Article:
The British pound veered back and forth Tuesday as the U.K. Supreme Court ruled that the suspension of Parliament was unlawful, in a development that makes a no-deal Brexit less likely.
The U.K. Supreme Court has ruled unanimously that Prime Minister Boris Johnson’s decision to prorogue Parliament was illegal.
The pound GBPUSD, +0.3218% shot up to as high as $1.2489 from $1.2432 on Monday before falling back to $1.2441, and then re-accelerating to $1.2464.
The FTSE 100 UKX, -0.50% — which tends to move in the opposite direction to the pound —fell 0.5% on the day.
The unanimous Supreme Court ruling declared the order to suspend Parliament “void and of no effect.”
Supreme Court President Brenda Hale said the suspension “was unlawful because it had the effect of frustrating or preventing the ability of Parliament to carry out its constitutional functions without reasonable justification.”
She said the court’s decision means Parliament was never legally suspended and is technically still sitting.
In this nation without a written constitution, the case marked a rare confrontation between the prime minister, the courts and Parliament over their rights and responsibilities.
It revolved around whether Johnson acted lawfully when he advised the queen to suspend Parliament for five weeks during a crucial time frame before the Oct. 31 Brexit deadline when Britain is scheduled to leave the European Union.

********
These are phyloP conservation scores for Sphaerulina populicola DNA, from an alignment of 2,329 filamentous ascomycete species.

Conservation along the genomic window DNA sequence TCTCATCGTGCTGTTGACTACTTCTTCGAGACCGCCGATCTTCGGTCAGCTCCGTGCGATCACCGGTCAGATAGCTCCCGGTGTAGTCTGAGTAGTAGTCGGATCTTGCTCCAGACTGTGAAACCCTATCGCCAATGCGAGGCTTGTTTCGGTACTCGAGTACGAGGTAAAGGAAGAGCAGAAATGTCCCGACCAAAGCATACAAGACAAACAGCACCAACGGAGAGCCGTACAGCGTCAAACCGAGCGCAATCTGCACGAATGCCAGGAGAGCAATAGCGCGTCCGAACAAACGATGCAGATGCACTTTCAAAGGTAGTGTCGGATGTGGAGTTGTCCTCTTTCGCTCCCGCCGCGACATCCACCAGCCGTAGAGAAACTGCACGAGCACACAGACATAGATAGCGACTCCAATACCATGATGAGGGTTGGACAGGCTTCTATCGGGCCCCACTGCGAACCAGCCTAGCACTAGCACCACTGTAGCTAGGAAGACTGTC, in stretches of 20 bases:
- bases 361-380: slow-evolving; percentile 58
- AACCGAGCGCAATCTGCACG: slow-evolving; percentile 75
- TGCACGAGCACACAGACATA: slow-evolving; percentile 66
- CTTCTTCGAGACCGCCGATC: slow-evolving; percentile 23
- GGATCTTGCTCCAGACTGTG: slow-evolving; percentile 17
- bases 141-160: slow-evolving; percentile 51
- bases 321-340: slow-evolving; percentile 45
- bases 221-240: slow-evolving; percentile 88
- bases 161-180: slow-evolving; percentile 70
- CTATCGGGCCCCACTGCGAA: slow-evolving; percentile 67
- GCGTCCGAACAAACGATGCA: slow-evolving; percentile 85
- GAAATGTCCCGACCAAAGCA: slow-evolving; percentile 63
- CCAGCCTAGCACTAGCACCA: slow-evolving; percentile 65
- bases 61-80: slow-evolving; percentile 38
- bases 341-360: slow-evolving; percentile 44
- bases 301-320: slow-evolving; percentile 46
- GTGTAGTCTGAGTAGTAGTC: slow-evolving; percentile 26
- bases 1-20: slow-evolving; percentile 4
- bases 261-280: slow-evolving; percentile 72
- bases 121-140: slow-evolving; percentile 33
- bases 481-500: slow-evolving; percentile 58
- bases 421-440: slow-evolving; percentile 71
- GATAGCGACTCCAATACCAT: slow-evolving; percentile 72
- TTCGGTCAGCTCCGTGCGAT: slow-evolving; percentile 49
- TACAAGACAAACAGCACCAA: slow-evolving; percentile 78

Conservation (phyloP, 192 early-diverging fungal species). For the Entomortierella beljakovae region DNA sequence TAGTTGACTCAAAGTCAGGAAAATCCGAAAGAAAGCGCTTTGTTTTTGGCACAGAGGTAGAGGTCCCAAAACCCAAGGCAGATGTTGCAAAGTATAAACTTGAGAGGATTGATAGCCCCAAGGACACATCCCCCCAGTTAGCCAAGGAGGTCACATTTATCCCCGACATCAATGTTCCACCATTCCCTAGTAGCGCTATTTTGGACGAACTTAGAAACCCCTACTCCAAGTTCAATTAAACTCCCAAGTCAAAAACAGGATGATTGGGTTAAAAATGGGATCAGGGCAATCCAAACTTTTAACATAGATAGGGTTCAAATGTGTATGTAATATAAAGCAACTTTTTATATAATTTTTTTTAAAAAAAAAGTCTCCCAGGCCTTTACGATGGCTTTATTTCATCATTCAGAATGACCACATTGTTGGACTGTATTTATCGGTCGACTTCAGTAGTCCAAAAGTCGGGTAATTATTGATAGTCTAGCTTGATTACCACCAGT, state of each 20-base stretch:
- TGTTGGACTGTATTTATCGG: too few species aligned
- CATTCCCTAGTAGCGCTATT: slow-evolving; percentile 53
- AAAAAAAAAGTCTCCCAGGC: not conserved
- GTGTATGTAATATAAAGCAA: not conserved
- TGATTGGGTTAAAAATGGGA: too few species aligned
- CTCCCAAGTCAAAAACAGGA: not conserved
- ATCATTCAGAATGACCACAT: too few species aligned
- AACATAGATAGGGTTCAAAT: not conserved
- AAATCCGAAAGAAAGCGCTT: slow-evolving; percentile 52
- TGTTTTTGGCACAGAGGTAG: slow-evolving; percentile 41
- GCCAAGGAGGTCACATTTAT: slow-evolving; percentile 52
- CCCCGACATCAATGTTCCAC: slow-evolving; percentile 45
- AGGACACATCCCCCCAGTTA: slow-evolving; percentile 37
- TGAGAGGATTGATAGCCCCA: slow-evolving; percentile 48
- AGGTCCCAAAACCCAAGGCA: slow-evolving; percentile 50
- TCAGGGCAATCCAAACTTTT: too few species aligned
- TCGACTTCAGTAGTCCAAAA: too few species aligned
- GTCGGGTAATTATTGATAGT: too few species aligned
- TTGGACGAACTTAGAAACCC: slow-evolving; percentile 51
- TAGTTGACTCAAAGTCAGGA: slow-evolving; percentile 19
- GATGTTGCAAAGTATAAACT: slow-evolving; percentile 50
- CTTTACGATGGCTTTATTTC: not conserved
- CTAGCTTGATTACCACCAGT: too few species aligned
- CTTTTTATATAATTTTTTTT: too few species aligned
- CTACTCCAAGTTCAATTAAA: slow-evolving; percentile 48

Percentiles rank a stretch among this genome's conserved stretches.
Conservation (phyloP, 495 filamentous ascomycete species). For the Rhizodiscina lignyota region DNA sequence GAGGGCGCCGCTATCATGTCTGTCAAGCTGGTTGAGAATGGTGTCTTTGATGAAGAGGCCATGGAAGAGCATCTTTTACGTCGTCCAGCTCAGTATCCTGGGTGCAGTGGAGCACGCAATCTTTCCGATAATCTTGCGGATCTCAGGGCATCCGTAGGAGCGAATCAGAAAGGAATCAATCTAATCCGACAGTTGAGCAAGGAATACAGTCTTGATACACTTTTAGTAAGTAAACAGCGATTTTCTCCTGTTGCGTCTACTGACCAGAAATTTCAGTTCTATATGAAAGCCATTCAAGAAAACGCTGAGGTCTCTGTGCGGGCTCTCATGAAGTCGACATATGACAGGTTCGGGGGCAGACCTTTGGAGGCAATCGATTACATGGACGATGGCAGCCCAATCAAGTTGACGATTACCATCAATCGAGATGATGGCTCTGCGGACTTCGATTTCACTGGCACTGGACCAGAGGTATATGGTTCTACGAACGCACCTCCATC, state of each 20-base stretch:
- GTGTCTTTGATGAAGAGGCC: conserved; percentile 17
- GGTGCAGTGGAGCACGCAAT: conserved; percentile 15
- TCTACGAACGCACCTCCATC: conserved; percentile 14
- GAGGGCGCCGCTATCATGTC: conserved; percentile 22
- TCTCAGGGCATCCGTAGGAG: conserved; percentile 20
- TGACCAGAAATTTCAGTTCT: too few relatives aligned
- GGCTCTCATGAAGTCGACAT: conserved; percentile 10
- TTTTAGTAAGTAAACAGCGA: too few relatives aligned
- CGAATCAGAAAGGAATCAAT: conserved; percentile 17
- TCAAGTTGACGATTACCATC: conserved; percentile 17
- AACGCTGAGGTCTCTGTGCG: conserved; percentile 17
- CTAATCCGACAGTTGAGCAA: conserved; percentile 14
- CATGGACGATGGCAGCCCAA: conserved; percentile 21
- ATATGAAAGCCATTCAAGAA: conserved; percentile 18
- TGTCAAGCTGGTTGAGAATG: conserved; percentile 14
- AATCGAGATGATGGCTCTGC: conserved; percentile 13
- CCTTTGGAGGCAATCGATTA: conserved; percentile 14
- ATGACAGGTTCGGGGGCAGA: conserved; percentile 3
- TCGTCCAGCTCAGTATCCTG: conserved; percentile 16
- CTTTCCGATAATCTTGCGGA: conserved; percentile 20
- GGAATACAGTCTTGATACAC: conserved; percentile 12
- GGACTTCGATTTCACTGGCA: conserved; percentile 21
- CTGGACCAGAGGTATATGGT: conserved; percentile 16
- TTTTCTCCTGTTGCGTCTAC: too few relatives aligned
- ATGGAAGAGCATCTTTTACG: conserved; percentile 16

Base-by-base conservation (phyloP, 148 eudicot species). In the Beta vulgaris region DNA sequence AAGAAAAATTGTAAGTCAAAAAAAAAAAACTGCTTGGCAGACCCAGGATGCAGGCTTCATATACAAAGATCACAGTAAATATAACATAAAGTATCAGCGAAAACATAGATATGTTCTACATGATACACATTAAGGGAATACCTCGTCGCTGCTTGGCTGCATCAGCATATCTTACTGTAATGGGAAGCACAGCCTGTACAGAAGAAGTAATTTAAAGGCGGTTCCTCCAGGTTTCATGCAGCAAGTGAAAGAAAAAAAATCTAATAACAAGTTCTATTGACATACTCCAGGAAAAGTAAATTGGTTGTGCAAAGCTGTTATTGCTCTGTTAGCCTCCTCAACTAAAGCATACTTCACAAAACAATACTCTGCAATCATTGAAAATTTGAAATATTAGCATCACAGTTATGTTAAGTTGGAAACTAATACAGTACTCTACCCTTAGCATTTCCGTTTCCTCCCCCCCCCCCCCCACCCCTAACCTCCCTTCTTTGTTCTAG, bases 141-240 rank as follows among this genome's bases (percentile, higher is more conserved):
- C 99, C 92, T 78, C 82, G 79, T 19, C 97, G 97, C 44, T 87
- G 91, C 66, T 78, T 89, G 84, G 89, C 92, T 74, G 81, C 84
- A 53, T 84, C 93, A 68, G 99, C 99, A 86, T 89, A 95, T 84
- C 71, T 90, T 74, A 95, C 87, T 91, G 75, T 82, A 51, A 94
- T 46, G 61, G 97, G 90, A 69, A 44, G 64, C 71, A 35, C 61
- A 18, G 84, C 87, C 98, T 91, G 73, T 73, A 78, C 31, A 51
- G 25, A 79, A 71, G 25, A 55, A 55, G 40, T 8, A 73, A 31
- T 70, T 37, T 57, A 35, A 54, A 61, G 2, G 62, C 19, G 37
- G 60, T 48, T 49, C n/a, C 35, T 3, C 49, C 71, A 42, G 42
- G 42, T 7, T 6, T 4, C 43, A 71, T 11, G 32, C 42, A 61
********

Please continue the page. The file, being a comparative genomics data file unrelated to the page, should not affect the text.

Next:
Outside of the Supreme Court decision, TUI TUI, +6.41% rose 7%, extending Monday’s rally, as the company said its trading has been “resilient” and that it reiterates its fiscal year underlying profit guidance that may fall as much as 26%. The company said it’s assessing the short-term impact of Thomas Cook’s insolvency.
Metro Bank MTRO, -33.97% shares skidded 35% as the U.K. bank postponed debt issuance, citing current market conditions. “As a responsible issuer Metro shall consider future issuance mindful of all relevant stakeholders,” the bank said. Metro Bank had said it would issue the debt in the second half of 2019 to meet rules governing minimum requirements for own funds and eligible liabilities.
— The Associated Press contributed to this report
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